Element Properties

Every element also has the properties.innerHTMLand.textContent(as well as.innerText, which is similar to.textContent, but has someimportant differences). These hold the HTML and plain text content respectively. They are writable properties, meaning we can modify elements and their contents directly:

// Replace the inner HTML
myElement.innerHTML = 
    <h2>New content</h2>
    <p>beep boop beep boop</p>

// Remove all child nodes
myElement.innerHTML = null

// Append to the inner HTML
myElement.innerHTML +=
  `<a href="foo.html">continue reading...</a>

Appending markup to the HTML as shown above is usually a bad idea though, as we’d lose any previously made property changes on the affected elements (unless we persisted those changes as HTML attributes as shown insection 2) and bound event listeners. Setting the.innerHTMLis good for completely throwing away markup and replacing it with something else, e.g. server-rendered markup. So appending elements would better be done like so:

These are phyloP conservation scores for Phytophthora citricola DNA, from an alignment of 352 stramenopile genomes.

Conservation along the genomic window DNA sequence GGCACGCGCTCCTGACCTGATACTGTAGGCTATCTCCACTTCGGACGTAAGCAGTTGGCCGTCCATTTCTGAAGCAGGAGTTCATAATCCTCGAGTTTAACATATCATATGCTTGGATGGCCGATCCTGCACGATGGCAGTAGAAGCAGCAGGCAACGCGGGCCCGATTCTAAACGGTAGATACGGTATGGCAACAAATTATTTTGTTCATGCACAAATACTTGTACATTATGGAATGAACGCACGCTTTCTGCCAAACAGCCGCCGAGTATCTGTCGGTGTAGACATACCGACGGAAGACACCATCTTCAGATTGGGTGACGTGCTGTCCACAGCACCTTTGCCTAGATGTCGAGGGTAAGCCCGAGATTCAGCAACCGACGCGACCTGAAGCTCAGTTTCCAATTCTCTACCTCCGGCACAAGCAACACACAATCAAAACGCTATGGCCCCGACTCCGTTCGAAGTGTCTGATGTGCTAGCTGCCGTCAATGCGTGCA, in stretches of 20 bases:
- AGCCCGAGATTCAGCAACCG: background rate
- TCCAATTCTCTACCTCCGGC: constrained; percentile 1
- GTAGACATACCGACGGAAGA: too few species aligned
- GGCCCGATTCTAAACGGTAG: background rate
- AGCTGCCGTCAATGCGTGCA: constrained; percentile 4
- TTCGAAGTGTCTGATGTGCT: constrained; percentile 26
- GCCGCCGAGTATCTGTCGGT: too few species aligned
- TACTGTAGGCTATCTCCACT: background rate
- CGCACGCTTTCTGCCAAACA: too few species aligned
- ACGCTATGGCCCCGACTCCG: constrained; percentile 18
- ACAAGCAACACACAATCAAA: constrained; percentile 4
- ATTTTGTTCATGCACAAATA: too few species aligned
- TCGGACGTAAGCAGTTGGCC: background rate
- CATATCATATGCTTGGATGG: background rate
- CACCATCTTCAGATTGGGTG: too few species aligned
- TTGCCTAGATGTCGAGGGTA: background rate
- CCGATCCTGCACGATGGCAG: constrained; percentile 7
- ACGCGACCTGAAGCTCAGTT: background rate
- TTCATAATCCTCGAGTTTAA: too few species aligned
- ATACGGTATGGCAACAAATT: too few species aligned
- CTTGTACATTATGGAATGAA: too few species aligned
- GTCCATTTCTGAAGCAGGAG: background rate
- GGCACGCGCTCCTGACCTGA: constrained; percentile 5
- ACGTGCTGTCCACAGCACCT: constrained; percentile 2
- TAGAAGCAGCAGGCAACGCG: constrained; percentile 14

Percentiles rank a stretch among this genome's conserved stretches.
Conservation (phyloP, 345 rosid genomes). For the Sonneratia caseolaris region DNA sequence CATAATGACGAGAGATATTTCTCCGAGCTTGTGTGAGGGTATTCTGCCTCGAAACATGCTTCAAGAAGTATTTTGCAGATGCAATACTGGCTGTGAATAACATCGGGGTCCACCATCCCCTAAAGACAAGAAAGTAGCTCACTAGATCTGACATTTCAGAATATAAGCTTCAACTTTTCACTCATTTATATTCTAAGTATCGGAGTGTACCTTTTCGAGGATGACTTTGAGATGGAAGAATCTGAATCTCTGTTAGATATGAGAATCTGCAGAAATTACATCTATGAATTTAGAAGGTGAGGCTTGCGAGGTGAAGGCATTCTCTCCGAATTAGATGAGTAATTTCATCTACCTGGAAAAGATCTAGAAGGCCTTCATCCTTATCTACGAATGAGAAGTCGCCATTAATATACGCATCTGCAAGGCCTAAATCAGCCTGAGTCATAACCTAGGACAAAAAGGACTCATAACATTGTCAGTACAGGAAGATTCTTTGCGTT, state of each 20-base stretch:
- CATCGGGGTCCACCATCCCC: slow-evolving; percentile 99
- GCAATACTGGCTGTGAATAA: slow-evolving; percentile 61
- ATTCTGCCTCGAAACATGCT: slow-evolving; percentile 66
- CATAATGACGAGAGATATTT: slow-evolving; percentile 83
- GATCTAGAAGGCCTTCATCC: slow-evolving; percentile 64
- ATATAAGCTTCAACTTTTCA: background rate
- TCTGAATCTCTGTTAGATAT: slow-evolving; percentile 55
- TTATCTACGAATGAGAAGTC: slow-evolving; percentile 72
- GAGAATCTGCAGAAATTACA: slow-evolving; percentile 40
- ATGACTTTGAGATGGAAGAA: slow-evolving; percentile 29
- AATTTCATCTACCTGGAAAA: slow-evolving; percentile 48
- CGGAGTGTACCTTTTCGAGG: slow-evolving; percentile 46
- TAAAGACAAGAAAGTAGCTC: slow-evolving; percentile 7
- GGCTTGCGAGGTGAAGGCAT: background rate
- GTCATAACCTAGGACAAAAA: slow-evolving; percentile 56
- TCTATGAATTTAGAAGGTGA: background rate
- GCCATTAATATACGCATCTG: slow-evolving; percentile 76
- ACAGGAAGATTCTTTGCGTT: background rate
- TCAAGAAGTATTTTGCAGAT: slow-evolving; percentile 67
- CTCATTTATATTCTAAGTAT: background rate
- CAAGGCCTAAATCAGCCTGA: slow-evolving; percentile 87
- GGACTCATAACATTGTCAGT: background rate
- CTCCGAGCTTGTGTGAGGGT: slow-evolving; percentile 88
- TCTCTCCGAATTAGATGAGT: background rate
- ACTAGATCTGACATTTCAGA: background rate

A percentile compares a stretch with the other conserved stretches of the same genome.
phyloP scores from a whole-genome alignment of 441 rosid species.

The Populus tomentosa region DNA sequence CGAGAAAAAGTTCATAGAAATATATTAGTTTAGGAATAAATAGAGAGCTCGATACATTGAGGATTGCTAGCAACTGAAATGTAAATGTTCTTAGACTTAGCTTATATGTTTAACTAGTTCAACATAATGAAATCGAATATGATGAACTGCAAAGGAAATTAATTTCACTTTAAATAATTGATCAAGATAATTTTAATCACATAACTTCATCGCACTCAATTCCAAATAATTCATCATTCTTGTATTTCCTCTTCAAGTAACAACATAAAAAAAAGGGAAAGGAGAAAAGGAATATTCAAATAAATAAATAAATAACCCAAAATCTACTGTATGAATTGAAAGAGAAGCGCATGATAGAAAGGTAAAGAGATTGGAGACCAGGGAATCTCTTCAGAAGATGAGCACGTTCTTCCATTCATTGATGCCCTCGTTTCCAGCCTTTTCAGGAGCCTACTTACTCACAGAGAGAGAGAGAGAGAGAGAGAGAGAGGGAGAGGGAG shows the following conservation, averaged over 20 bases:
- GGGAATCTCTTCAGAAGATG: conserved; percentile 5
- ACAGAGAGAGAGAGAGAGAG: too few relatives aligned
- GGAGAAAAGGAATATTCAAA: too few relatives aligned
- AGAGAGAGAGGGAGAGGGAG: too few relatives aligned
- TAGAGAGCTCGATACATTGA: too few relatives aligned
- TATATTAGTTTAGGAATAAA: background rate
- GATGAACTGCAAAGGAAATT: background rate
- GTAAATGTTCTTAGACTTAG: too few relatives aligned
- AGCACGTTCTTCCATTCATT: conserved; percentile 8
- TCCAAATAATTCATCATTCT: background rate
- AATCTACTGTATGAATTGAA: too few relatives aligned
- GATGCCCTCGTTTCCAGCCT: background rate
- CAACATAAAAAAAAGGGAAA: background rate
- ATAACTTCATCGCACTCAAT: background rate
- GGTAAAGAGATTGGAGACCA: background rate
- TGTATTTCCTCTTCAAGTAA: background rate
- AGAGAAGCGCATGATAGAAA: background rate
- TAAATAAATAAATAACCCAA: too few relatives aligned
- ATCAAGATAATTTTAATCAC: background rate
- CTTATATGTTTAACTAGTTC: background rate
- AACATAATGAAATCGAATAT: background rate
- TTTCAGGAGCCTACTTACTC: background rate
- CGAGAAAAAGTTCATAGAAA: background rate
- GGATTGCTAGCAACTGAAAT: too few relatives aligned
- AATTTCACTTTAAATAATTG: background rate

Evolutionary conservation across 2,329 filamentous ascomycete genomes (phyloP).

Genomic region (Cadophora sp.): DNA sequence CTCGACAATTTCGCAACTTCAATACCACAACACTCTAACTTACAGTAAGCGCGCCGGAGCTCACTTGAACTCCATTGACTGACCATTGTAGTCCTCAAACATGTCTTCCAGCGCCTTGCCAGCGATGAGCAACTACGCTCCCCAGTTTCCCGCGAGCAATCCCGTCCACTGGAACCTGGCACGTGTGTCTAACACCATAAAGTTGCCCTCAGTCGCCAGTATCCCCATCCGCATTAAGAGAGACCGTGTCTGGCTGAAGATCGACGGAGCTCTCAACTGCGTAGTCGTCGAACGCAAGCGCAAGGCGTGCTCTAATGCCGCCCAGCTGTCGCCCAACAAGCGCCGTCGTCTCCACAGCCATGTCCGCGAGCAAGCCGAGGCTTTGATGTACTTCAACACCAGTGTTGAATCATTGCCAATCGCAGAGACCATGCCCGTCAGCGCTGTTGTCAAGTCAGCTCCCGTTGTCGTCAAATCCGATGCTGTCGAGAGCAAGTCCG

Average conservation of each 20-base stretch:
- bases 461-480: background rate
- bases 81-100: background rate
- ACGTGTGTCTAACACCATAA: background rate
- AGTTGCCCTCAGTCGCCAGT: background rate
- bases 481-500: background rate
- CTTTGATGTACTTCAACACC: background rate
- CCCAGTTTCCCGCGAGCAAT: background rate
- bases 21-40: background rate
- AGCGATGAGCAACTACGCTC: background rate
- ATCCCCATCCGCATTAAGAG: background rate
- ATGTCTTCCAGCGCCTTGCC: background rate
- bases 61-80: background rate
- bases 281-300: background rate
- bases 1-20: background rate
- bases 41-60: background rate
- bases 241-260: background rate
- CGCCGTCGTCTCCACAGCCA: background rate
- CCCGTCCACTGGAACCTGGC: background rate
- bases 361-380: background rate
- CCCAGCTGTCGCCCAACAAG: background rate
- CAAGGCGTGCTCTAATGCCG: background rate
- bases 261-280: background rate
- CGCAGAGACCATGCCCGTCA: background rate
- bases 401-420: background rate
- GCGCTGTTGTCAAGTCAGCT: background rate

const link = document.createElement('a')
const text = document.createTextNode('continue reading...')
const hr = document.createElement('hr')

link.href = 'foo.html'



With this approach however we’d cause two browser redraws — one for each appended element — whereas changing the.innerHTMLonly causes one. As a way around this performance issue we can first assemble all nodes in a DocumentFragment, and then just append that single fragment:

const fragment = document.createDocumentFragment()



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